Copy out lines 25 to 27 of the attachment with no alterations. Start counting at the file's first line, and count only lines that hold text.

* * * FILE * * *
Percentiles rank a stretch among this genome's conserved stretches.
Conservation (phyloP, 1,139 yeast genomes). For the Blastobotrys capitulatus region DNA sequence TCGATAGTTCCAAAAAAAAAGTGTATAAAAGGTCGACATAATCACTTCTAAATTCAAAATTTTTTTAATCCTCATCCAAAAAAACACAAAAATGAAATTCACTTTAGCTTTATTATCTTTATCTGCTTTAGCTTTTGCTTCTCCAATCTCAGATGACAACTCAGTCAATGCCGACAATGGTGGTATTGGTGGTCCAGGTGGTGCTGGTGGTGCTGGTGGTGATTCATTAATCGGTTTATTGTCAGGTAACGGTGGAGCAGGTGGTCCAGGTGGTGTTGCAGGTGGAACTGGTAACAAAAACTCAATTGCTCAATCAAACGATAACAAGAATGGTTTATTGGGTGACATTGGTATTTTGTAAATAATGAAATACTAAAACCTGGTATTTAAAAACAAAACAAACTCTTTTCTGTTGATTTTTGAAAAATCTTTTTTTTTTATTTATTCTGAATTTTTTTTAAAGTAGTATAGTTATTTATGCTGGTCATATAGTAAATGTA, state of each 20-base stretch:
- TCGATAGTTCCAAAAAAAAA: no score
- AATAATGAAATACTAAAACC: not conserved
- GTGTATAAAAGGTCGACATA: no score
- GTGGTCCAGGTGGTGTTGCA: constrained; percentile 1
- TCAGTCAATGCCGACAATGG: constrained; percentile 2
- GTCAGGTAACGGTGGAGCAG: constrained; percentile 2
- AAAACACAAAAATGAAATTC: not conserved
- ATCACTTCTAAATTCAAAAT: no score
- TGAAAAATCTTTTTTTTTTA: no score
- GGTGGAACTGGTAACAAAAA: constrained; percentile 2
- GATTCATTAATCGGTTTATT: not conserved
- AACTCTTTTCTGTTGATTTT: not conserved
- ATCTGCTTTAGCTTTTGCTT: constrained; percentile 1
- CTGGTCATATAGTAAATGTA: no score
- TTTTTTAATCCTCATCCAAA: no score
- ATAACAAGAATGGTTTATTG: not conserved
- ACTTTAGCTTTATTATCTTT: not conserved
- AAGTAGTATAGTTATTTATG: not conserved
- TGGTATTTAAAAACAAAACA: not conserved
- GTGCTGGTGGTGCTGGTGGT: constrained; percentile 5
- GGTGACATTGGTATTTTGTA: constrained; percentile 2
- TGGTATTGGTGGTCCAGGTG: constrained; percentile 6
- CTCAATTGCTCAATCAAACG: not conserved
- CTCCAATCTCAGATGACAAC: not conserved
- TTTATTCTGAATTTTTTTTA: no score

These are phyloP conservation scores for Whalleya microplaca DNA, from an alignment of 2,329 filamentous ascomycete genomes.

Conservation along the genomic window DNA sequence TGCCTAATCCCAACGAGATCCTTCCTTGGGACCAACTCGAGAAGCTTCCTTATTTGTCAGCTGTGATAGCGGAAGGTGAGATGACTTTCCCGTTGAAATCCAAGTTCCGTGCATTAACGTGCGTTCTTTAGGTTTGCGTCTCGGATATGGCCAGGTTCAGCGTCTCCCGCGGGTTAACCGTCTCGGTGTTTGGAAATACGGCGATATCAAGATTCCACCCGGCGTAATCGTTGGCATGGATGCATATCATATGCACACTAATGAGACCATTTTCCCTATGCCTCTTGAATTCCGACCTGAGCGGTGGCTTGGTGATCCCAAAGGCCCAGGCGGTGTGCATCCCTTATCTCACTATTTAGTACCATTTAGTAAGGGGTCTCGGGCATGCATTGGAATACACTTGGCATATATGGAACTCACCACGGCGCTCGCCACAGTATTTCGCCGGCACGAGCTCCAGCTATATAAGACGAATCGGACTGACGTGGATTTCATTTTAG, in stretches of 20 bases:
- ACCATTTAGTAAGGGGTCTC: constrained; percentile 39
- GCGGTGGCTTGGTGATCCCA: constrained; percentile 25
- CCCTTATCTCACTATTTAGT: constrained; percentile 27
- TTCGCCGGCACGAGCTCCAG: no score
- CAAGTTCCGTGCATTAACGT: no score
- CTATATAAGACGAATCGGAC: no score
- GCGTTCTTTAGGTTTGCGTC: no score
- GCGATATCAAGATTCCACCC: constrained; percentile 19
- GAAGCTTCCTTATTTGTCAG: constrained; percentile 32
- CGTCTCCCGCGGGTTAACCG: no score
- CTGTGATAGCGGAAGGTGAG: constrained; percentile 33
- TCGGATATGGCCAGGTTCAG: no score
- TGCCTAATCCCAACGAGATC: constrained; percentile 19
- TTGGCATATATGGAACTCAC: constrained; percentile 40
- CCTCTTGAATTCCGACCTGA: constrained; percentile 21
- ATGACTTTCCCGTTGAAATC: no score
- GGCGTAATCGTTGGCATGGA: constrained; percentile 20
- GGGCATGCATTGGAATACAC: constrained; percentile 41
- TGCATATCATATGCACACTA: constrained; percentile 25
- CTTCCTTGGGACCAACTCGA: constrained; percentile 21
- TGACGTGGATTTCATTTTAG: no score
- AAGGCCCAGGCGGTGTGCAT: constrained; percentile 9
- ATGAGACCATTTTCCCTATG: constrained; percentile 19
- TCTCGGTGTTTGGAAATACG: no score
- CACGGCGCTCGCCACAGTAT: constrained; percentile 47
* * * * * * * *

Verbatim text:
- CTCAATTGCTCAATCAAACG: not conserved
- CTCCAATCTCAGATGACAAC: not conserved
- TTTATTCTGAATTTTTTTTA: no score